A phrase I've been using to describe my current stop along the journey of faith is a Christian Agnostic - I just don't know anymore.
But people - it's Christmas! And for me, Christmas has never existed outside the Biblical story of the baby Jesus. Christmas has always been about that little Nativity scene my Mama stitched together when I was just a toddler. It's about memories of my Dad singing "Mary, Did You Know" and remembering how my Grandfather would gather us around the fireplace on Christmas morning to read the Biblical account from the Gospel of Luke, no matter how long it took, or how much his grandchildren squirmed.
During my earliest years, we were pretty close to poor. As such, it was never about the big presents or lots of money. We didn't go to movies on Christmas Day like other families or take elaborate vacations. For us, Christmas was about the miracle in the manger, the Star over Bethlehem, and a stocking full of my favorite candies.
This is the first year in a long time that I haven't written an Advent devotional or visited a local church to watch a Christmas play. I haven't even participated as my wife continues to light the candles each night, celebrating with our children and teaching them about the long-awaited birth of the Christ child.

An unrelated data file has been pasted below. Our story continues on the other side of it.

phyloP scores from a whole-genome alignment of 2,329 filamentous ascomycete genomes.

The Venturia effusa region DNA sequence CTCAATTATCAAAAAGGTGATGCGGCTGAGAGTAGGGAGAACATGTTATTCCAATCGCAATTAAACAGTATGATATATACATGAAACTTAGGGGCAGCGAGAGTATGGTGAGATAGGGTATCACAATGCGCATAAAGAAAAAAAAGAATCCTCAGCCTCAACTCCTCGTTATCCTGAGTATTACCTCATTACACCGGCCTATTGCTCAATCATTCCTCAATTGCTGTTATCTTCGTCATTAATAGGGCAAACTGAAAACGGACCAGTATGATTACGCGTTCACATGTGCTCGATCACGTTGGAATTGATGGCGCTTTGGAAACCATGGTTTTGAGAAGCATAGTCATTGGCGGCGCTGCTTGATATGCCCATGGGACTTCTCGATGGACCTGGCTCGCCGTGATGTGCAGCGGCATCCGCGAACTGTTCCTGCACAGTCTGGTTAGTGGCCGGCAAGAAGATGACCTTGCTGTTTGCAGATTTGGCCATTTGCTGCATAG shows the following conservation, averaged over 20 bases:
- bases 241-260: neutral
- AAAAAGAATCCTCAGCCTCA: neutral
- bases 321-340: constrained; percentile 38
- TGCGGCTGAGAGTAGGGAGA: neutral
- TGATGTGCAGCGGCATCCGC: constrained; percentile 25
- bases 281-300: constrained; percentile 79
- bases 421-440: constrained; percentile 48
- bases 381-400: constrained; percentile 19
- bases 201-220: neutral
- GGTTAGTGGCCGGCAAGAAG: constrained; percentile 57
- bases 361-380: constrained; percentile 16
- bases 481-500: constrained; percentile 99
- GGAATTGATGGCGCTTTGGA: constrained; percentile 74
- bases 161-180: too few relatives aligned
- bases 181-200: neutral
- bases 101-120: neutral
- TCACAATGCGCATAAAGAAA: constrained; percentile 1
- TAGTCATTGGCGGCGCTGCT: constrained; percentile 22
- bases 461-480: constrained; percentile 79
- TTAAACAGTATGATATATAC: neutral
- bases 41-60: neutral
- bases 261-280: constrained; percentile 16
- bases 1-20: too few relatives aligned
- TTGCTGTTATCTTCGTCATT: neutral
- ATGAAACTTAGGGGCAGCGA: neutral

There's a part of me that wants my kids to have the same experiences I had with a Christian kind of Christmas, but where does Christmas fit for the lifelong cultural Christian who suspects they may no longer buy it?
Did the Wise Men have their doubts? Did they question each other along the way, growing weary with each mile of the journey? Had Joseph faced a theological crisis of his own? After offering the Magnificat, did Mary still lack certainty?
Or should I just shut up and participate in the Advent story and light the damn candles and sing “Away in a Manger” even though my brain can’t quite figure it all out?
Christmas is full of red and greens, and for many people, an American Evangelical Christmas is also very black and white. But what about a Christmas in the grey area? Does it still matter when you no longer feel connected to the story?
I think what I’m really asking is this: can we live a life, full of doubts, while also being intrigued by (and even seeking) genuine faith?
This year, the Nativity speaks to me in a way like never before. I am not a deeply theological person, and I could be flat wrong, but I wonder if this picture of Joseph, Mary, and the baby Jesus is the perfect metaphor to my life? An image of the marriage of uncertainty and faith, but right in the middle of it all...is God.
No matter what name you give it, or what religion it's attributed to, for me, Christmas is ultimately about Hope being birthed in the dark. It's about Joy coming in the midst of despair. Christmas has never been about big presents or lots of money. And maybe my friend Ed Bacon is right, the magic of the Christmas story “is about our hearts savoring what our minds cannot comprehend”. Christmas is the story of wondrous, unconditional love that continues to choose humanity, even 2,000 Decembers later.
For more great discussion on the magic and mystery of Christmas, listen to this week's special Christmas edition of The #AskSteveAustin Podcast.